University of Hertfordshire

By the same authors

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Original languageEnglish
Publication statusUnpublished - 1 Nov 2019


It sounds great in my studio. Why doesn’t it sound the same for my public-art project…? The author has developed technical and aesthetic solutions for audio reproduction in public-art site-specific spaces where listening conditions and acoustics may not be at their optimum.

Basic loudspeaker stereo (Blumlein Stereo) uses two loudspeakers. This has become the standard system for the majority of commercial listening (still exceeding commercial ‘surround sound’ systems such as 5.1). With stereo, it becomes possible to create one of the most magical things in sonic art – the phantom image. It is uniformly accepted that the optimum configuration for positioning of listener to loudspeakers is an equilateral triangle, with the listener observing equidistant from both loudspeakers (the sweet-spot). Whilst this is fine for independent listening in a home or studio environment, the sweet-spot is not achievable in a public-art environment in the majority of cases (there will be multiple listeners, and they may be moving). With more than two speakers (quad, 5.1, 8.1, 10.2, 16.4…), this is a significant problem that is often ignored.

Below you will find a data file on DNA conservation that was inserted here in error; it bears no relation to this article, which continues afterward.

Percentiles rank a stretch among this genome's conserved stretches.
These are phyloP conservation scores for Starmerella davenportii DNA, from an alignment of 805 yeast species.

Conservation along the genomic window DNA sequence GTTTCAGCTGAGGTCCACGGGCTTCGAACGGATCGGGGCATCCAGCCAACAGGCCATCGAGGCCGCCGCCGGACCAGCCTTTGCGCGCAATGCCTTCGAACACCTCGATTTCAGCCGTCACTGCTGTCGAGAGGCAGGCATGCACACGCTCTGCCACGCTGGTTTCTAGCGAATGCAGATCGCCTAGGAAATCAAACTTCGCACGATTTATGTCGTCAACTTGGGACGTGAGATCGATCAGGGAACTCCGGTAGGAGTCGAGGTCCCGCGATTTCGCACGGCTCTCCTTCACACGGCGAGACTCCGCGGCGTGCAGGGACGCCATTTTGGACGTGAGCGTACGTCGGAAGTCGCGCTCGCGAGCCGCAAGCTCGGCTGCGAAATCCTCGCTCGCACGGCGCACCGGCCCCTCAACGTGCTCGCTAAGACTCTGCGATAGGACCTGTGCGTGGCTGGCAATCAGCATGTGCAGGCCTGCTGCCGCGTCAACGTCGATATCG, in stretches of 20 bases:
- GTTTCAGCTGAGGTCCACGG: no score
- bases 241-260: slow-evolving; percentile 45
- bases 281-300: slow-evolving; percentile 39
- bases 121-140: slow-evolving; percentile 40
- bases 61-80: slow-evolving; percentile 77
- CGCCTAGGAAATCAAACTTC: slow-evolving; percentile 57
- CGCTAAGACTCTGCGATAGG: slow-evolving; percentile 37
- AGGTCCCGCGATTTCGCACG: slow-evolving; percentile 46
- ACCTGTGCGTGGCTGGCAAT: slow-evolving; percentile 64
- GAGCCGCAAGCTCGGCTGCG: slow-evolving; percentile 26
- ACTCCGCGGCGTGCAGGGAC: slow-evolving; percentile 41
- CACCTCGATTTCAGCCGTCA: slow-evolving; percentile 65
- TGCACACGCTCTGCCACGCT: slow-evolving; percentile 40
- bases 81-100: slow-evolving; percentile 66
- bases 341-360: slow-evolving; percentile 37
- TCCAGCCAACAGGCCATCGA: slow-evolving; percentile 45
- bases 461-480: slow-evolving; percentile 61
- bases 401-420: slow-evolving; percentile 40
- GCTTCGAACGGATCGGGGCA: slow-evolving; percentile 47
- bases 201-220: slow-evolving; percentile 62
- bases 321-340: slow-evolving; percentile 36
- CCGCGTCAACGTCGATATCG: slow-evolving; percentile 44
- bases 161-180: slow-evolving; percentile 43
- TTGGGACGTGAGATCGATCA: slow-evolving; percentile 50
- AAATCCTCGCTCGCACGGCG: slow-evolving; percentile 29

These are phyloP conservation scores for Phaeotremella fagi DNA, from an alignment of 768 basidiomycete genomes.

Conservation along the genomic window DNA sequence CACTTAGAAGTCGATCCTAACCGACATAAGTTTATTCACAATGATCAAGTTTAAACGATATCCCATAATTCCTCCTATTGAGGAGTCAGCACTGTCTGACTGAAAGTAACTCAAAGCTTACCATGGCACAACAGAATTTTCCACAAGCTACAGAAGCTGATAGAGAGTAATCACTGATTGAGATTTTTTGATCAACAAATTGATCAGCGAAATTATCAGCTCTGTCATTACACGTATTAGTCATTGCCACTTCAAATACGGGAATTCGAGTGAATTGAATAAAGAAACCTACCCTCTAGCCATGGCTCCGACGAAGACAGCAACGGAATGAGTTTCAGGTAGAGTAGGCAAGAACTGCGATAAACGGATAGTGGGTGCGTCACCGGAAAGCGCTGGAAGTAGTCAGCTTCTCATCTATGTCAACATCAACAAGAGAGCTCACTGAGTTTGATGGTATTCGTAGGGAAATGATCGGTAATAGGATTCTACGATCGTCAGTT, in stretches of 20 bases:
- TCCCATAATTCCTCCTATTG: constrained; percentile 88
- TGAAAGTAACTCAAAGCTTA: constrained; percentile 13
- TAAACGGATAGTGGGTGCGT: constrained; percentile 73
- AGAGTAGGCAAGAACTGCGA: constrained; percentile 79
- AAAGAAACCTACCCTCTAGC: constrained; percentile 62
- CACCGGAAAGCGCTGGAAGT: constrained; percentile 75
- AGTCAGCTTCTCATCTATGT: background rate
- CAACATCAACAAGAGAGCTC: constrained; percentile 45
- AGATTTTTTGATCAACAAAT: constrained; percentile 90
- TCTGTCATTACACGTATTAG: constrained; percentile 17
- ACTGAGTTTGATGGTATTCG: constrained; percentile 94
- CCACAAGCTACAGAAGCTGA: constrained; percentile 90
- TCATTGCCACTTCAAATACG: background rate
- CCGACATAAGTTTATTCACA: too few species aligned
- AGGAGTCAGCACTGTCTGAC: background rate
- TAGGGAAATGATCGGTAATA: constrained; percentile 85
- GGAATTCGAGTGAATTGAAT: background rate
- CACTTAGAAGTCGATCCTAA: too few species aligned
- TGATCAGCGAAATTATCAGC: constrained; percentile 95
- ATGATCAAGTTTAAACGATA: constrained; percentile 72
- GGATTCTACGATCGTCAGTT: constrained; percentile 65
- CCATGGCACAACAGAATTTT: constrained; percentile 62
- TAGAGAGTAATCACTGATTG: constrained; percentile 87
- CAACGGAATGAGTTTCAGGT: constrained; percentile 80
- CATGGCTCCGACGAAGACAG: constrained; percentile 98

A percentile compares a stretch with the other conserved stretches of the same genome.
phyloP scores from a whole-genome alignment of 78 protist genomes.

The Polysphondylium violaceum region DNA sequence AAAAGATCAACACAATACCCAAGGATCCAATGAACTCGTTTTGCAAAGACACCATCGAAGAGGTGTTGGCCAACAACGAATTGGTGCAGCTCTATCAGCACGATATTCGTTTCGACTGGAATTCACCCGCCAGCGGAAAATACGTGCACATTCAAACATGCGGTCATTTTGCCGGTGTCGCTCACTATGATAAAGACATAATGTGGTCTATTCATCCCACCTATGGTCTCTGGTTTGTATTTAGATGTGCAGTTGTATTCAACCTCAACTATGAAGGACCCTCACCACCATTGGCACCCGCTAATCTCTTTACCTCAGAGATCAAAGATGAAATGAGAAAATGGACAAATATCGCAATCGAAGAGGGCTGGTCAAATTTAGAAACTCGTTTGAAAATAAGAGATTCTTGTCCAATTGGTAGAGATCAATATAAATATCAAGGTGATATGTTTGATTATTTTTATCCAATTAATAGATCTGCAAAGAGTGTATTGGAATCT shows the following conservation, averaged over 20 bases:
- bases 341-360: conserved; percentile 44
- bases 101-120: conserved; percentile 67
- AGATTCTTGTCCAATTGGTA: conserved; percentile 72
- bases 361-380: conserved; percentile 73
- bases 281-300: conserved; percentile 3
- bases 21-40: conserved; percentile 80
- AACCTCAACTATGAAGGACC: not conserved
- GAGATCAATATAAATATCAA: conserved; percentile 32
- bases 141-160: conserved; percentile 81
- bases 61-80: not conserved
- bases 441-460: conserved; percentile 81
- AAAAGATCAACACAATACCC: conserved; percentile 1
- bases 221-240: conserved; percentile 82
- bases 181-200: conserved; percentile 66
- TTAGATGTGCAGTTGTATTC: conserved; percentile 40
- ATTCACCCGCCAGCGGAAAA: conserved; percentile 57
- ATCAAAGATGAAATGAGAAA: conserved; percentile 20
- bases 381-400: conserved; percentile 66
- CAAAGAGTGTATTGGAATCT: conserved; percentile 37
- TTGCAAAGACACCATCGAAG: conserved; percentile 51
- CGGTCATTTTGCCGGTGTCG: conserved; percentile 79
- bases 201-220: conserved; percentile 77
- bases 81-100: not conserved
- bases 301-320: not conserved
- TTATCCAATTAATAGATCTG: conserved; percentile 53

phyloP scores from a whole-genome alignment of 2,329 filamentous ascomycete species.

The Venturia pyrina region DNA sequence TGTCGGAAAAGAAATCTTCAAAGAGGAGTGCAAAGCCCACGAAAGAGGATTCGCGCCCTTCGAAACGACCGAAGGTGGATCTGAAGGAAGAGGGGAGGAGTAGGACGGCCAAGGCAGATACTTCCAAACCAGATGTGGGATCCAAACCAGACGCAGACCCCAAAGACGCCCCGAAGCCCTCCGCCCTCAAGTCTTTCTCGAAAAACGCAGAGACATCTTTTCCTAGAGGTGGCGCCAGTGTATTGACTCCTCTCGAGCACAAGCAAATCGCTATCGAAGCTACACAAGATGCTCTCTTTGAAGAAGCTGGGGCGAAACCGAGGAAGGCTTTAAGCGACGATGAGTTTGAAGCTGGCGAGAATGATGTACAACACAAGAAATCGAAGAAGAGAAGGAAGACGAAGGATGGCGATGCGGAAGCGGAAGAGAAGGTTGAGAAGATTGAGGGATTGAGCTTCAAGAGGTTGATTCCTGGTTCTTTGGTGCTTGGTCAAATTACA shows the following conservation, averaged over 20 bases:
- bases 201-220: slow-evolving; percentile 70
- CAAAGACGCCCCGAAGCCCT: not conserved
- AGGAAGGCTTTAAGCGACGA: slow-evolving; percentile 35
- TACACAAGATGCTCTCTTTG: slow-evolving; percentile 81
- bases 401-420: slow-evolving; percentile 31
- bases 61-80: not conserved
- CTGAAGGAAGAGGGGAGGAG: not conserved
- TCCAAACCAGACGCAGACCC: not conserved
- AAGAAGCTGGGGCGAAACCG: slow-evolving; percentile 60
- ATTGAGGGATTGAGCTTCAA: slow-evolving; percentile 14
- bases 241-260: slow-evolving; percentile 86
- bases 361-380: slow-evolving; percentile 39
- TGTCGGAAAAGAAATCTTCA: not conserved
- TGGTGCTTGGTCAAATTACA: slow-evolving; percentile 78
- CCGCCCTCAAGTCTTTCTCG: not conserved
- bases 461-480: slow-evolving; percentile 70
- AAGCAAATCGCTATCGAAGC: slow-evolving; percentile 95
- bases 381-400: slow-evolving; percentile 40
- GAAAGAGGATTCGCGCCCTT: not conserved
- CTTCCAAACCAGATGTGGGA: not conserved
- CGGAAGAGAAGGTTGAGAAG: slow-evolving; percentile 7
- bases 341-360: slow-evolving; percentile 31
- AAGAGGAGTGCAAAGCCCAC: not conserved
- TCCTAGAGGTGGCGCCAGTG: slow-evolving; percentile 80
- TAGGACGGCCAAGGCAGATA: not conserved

Point Source localization
The sweet spot issue encountered with basic stereo results from the sound of one loudspeaker being masked by the sound of the other. If the listener is closer to one loudspeaker, they will not be able to hear the output of the other. However, the listener can hear the sound of all loudspeakers, no matter their location, if they are treated as point sources. This means, when a sound is coming out of one loudspeaker, it isn’t coming out of the other. In this way, it allows an audience (no matter of their location), the opportunity of hearing all sounds from all loudspeakers (as masking doesn’t occur).

Movement from loudspeaker to loudspeaker in such a way will produce abrupt changes of localization. Whilst this may be considered a problem, or a ‘feature’, there are solutions. More loudspeakers, placed closer together, will create smoother transitions of movement. But potentially most aesthetically interesting, if the rate of change from one loudspeaker to another is fast enough, then a granulated space is produced forming a convincing immersive sound. This method of producing rapid multichannel granulated sound was produced by the author for Cosmoscope and Anarchy in the Organism in an attempt to solve a common problem in public-art audio.

Material initially delivered at Cafe Scientifique, Hatfield UK November 2019

ID: 17808232